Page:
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And steadied with a careful hand
Its slow descent, upon the sand
At the Shekh's daughter's feet, I sped
A slender arrow, shaft and head
With breathing jasmine-flowers entwined,
And roses such as on the wind
Of evening with rich odors fan
The white kiosks of Ispahan.
A moment, fired with love and hope,
I stayed upon the yellow slope
El-Azrek's hoofs, to see her raise
Her startled eyes in sweet amaze -
To see her make the unconscious sign
Which recognized the gift as mine,
And place, before she turned to part,
The flowery barb against her heart.

VII.

Again the Shekh's divan I pressed :
The jasmine pipe was brought the guest,
And Mariam, lovelier than before,
Knelt with the steamy cup once more.
O bliss ! within those eyes to see
A soul of love look out on me —

A fount of passion, which is truth
In the wild dialect of Youth
Whose rich abundance is outpoured
Like worship at a shrine adored,
And on its rising deluge bears
The heart to raptures or despairs.
While from the cup the zerf contained
The foamy amber juice I drained,
A rosebud in the zerf expressed
The sweet confession of her breast,
One glance of glad intelligence,
And silently she glided thence.
“O Shekh !" I cried, as she withdrew,
(Short is the speech where hearts are true,)
“ Thou hast a daughter: let me be
A shield to her, a sword to thee !"
Abdallah turned his steady eye
Full on my face, and made reply:
" It cannot be. The treasure sent
By God must not be idly spent.
Strong men there are, in service tried,
Who seek the maiden for a bride ;
And shall I slight their worth and truth
To feed the passing flame of youth ? "

VIII.

“ No passing flame!” my answer ran ;
" But love which is the life of man,
Warmed with his blood, fed by his breath,
And, when it fails him, leaves but Death.
O Shekh, I hoped not thy consent;
But having tasted in thy tent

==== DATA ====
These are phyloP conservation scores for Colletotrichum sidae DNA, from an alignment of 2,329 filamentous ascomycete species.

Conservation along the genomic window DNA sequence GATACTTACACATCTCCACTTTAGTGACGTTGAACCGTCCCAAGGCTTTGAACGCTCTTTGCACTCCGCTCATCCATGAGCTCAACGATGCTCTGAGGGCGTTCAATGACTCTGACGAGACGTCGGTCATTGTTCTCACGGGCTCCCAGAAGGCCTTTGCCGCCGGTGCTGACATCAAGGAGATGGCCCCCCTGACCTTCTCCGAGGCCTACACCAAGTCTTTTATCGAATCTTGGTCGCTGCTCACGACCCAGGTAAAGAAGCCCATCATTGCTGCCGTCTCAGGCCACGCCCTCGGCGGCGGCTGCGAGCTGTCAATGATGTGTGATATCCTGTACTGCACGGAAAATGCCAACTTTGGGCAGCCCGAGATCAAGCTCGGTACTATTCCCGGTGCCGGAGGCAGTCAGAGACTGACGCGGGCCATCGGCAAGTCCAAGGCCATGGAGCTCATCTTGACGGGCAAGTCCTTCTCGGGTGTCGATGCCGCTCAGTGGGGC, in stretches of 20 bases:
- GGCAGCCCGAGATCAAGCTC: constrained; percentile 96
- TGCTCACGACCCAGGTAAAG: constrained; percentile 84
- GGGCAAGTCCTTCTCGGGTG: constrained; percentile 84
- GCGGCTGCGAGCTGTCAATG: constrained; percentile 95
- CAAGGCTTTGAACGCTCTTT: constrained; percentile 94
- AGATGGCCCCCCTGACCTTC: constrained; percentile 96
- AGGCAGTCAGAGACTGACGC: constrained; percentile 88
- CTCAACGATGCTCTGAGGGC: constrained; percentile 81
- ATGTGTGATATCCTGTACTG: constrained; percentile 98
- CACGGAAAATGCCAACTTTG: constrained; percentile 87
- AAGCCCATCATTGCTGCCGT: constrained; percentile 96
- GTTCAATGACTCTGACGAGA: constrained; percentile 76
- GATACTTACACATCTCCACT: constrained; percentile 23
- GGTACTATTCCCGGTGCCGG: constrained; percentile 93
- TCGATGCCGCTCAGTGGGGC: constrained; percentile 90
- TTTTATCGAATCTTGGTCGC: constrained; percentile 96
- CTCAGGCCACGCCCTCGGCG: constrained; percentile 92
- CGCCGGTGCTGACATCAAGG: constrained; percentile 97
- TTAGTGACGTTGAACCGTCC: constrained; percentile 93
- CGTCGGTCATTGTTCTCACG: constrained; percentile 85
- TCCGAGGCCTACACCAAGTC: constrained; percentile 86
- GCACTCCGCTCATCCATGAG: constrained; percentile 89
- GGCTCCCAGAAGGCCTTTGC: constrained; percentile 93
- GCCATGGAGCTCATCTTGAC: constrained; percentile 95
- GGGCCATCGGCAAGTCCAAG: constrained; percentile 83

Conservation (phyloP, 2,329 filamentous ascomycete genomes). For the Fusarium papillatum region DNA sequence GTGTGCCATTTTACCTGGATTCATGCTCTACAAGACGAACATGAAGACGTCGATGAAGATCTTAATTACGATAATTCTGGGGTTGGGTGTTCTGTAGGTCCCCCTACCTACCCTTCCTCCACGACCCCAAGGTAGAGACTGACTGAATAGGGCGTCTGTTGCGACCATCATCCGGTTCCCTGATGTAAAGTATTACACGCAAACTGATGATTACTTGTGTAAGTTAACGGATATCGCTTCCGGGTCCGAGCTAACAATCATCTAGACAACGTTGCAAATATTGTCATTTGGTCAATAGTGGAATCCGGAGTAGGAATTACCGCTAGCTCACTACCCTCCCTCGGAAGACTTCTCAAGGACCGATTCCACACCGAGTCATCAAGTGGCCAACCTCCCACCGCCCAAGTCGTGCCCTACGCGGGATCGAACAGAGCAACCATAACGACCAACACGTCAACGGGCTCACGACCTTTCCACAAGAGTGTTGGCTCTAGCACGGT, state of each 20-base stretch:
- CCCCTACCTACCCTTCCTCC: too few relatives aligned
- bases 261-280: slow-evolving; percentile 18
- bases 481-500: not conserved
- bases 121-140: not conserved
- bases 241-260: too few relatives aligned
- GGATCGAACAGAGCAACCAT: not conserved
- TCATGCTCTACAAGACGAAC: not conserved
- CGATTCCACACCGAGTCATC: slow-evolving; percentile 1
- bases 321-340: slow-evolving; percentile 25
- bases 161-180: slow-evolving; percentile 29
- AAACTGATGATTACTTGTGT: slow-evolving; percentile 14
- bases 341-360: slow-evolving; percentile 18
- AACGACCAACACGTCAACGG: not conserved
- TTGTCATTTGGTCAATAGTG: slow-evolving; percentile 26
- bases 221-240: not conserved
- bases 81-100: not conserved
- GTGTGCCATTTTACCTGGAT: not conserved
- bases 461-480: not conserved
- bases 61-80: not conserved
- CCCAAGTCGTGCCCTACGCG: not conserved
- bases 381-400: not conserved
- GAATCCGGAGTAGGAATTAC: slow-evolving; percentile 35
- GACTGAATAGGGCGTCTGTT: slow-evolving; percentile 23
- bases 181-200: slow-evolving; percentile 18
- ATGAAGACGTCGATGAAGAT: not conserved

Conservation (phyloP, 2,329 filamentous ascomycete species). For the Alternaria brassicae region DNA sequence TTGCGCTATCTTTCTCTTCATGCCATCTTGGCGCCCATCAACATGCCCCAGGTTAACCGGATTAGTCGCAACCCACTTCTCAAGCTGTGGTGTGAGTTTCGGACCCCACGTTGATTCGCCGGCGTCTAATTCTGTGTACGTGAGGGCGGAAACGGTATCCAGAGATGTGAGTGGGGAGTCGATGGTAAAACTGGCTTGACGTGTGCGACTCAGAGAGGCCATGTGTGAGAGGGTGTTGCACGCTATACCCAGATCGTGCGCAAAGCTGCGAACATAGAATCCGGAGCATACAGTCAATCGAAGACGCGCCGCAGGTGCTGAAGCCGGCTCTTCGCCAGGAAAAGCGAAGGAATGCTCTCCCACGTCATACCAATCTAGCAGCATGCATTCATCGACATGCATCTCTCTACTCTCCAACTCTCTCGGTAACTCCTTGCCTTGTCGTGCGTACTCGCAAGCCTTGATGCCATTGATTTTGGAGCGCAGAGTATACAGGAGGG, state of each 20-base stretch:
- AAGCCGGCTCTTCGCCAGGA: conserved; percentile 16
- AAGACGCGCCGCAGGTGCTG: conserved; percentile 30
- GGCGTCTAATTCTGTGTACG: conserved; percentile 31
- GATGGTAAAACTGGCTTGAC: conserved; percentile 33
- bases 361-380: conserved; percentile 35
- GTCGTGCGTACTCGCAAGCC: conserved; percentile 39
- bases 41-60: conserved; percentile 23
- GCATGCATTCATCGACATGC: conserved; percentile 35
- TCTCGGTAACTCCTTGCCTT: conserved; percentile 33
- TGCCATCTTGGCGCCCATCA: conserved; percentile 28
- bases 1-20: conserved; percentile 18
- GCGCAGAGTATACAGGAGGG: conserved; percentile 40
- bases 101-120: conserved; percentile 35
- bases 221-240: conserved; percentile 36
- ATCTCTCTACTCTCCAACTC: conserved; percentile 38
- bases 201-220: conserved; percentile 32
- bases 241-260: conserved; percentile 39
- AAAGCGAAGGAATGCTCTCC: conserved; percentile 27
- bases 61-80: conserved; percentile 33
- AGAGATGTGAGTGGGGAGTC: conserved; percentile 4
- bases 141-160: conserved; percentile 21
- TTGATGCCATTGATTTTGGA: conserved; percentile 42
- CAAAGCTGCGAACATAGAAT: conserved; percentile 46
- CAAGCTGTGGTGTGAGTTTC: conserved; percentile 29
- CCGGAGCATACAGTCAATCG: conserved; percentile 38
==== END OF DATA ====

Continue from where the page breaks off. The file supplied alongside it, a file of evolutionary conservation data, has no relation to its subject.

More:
An Arab welcome, shared thy bread,
I come to warn thee I shall wed
Thy daughter, though her suitors be
As leaves upon the tamarind tree.
Guard her as thou mayst guard, I swear
No other bed than mine shall wear
Her virgin honors, and thy race
Through me shall keep its ancient place.
Thou’rt warned, and duty bids no more ;
For, when I next approach thy door,
Her child shall intercessor be
To build up peace 'twixt thee and me."
A little flushed my boyish brow;
But calmly then I spake, as now.
The Shekh, with dignity that fung
Rebuke on my impetuous tongue,

Replied : “ The young man's hopes are fair ;
The young man's blood would all things dare.
But age is wisdom, and can bring
Confusion on the soaring wing
Of reckless youth. Thy words are just,
But needless ; for I still can trust
A father's jealousy to shield
From robber grasp

the

gem concealed
Within his tent, till he may yield
To fitting hands the precious store.
Go, then, in peace; but come no more."

IX.

My only sequin served to bribe
A cunning mother of the tribe
To Mariam's mind my plan to bring.
A feather of the wild dove's wing,
A lock of raven gloss and stain
Sheared from El-Azrek's flowing mane,
And that pale flower whose fragrant cup
Is closed until the moon comes up,-
But then a tenderer beauty holds
Than
any

flower the sun unfolds, –

Declared my purpose. Her reply
Let loose the winds of ecstasy :
Two roses and the moonlight flower
Told the acceptance, and the hour —
Two daily suns to waste their glow,
And then, at moonrise, bliss

or woe.

X.

El-Azrek now, on whom alone The burden of our fate was thrown, Claimed from my hands a double meed Of careful training for the deed. I gave him of

my

choicest store No guest was ever honored more. With flesh of kid, with whitest bread, And dates of Egypt was he fed ; The camel's heavy udders gave Their frothy juice his thirst to lave : A charger, groomed with better care, The Sultan never rode to prayer. My burning hope, my torturing fear, I breathed in his sagacious ear; Caressed him as a brother might, Implored his utmost speed in flight,

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